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Alright folks, let's get a discussion going around future classics of the 2010s that are not obvious. I think one day those a bit younger than us will look fondly at certain models we never cared about.

I'll go first.

FX50 S
I bet there's was some middle schooler in 2013 (now 22 years old) who thought this was a very cool car and has fond memories of them. We're gonna see them at Litwood in 2045.


 

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1994 Bmw 540i Touring, 1974 Bmw 2500
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I'm not sure what's the obvious choices are, but I think the Tesla Model 3 and some of the crazier Tesla Model S-variants have a good shot at becomming appreciated assuming there aren't bricked by their software or something. These were the first cars to truly show the performance potential of EVs and brought EVs to masses without coming across as penality boxes. Both also have relatively sleek and clean designs that I suspect will age well.
 

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'18 Camry SE, '15 F150 XLT, '05 Golf, '91 GTI VR6
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Non-GTI hot hatches are going to be near-term classics, especially since we've started entering the CUV-everything phase. The GTI has always set the standard and VW has staked the future of the Golf platform (at least in the US) on it. But everything else seems to come and go - the Ford ST models, Mazdaspeed3, Hyundai Veloster N (and no i30 N here to begin with), WRX hatch...etc.

The GR Corolla seems like it's a saving grace for the hot hatch, but limited production and absence of real pricing at this point leave me to believe that it's going to be a limited run and done, and thus will become a classic almost immediately due to rarity and unavailability.
 

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Lowkey that's a cap TheDarkEnergist

My vote is the final model years of the E92 M3. Last NA powered M3, high revving V8. Some late model competition packs with low miles some are already close to selling for their original ~80k MSRP but can also find nice clean lower mileage examples for close to half MSRP or in the 50k range.
 

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Solstice Coupe with a 6 speed.
 

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Lowkey that's a cap TheDarkEnergist

My vote is the final model years of the E92 M3. Last NA powered M3, high revving V8. Some late model competition packs with low miles some are already close to selling for their original ~80k MSRP but can also find nice clean lower mileage examples for close to half MSRP or in the 50k range.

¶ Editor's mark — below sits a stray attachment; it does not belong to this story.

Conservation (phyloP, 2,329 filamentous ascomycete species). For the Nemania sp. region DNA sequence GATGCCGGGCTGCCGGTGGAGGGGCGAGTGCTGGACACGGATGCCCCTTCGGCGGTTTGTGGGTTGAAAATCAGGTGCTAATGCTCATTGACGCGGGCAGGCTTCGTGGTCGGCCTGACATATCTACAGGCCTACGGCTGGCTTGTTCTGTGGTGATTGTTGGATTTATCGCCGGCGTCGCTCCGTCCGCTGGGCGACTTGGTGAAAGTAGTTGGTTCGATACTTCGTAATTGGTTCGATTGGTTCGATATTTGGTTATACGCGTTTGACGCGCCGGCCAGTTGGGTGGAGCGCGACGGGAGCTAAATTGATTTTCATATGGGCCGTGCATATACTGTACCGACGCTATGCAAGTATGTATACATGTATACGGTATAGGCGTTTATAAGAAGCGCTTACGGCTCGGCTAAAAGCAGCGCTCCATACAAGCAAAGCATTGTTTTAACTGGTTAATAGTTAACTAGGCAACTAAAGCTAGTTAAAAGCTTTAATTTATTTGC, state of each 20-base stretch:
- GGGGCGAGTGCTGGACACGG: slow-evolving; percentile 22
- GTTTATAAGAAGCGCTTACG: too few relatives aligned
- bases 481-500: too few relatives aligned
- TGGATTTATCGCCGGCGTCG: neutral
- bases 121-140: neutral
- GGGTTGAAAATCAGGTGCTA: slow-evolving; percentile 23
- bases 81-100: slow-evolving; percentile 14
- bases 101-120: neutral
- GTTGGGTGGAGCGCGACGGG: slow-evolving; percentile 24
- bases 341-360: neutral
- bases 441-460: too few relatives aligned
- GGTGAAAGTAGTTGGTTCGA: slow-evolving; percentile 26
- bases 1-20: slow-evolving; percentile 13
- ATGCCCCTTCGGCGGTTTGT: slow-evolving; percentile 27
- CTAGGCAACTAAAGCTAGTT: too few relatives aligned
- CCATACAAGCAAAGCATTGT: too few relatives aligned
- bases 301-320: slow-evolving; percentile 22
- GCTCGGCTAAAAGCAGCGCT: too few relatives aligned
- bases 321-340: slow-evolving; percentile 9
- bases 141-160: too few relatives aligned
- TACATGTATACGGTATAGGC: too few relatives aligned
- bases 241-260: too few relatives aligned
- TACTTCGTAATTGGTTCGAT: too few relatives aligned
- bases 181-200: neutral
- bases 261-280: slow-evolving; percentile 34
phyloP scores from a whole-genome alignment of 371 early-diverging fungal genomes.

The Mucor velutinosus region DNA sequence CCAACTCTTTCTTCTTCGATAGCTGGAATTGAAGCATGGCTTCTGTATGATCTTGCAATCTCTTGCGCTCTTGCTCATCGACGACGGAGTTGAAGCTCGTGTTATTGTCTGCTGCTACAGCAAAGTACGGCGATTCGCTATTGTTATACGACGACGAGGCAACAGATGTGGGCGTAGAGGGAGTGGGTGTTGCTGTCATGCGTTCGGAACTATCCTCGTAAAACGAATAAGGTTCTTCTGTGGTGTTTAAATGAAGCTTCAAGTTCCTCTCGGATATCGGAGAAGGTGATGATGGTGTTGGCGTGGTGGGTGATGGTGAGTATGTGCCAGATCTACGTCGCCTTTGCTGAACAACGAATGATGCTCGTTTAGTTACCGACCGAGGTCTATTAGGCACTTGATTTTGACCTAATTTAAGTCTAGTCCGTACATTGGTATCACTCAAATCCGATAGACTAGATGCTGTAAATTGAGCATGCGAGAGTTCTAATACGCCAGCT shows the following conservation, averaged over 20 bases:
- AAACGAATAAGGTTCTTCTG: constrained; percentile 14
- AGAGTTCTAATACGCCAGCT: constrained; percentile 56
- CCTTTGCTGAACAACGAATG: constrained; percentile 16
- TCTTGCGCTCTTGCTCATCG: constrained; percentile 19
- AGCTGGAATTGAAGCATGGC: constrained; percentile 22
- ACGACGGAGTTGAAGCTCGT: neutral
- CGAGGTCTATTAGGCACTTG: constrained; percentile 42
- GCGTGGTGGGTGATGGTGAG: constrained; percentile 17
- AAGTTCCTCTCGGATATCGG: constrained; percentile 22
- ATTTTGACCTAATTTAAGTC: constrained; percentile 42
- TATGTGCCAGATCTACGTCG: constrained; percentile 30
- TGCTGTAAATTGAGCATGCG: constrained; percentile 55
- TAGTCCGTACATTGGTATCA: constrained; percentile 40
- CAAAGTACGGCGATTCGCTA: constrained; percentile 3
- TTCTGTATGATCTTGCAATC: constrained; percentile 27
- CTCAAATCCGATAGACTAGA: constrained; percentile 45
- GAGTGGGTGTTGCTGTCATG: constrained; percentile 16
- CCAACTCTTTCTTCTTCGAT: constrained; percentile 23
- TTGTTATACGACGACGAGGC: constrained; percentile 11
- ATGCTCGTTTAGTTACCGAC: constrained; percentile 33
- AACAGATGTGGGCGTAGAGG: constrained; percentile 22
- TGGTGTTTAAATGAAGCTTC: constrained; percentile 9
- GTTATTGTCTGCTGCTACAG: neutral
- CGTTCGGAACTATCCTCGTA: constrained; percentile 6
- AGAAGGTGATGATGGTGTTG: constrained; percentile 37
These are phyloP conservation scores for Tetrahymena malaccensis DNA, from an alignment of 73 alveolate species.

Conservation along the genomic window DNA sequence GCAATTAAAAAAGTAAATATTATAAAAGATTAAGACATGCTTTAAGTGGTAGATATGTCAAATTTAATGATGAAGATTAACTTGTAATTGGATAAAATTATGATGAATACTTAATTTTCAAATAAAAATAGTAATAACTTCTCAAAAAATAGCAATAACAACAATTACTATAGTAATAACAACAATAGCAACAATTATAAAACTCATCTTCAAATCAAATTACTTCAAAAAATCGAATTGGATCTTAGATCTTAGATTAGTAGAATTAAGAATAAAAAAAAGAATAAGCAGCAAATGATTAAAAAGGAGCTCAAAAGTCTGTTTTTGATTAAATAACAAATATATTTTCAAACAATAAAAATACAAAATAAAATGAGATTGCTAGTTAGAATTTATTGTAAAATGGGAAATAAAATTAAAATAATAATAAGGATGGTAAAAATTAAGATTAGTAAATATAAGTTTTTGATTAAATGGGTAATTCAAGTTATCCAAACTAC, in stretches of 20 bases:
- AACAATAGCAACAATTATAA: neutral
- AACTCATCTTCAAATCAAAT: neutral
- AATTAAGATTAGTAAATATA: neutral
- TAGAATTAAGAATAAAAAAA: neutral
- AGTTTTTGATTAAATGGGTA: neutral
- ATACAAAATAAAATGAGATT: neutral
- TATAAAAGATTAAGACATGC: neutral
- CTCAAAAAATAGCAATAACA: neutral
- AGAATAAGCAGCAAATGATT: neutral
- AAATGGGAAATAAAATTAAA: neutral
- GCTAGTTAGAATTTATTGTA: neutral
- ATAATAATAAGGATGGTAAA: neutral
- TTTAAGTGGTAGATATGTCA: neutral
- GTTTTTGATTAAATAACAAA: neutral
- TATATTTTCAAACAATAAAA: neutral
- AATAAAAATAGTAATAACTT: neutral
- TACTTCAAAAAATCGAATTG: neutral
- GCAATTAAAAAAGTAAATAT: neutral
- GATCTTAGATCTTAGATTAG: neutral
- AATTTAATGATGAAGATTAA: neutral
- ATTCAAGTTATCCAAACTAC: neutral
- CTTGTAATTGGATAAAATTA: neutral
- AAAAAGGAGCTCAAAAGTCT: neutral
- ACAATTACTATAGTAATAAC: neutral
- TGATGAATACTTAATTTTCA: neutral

When they first came out the dealership group I was at got a base car with no sunroof and cloth seats. I think it was 55k. I was the only person there that was ga ga over it. Took quite a while to sell. Wish I could have bought it.
 

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I think the 9th gen Civic Sis will increase in popularity. Last of the N/A VTEC Sis. The market is already starting to trend that way to some extent.
 

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I'm not sure what's the obvious choices are, but I think the Tesla Model 3 and some of the crazier Tesla Model S-variants have a good shot at becomming appreciated assuming there aren't bricked by their software or something.
Definitely not. The Model S, with the same basic design/body panels etc
The base Raven refresh leapfrogged the P85D by a lot
The current base Model S is just as fast as the previous Raven P100DL.

And the Model 3, they all look the same. Good for resale value, but not the rare classic in later years.

Now the original Tesla Roadster 3.0 with pack upgrade, that’s definitely going to be a rare and sought after classic.

Wheel Tire Sky Vehicle Car
 

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Definitely not. The Model S, with the same basic design/body panels etc
The base Raven refresh leapfrogged the P85D by a lot
The current base Model S is just as fast as the previous Raven P100DL.

And the Model 3, they all look the same. Good for resale value, but not the rare classic in later years.
Rare is not a requirement for being considered a classic. A first generation Mustang, a classic Porsche or a Bmw e30 are dime a dozen yet I don't think many doubt their "classic status".
 
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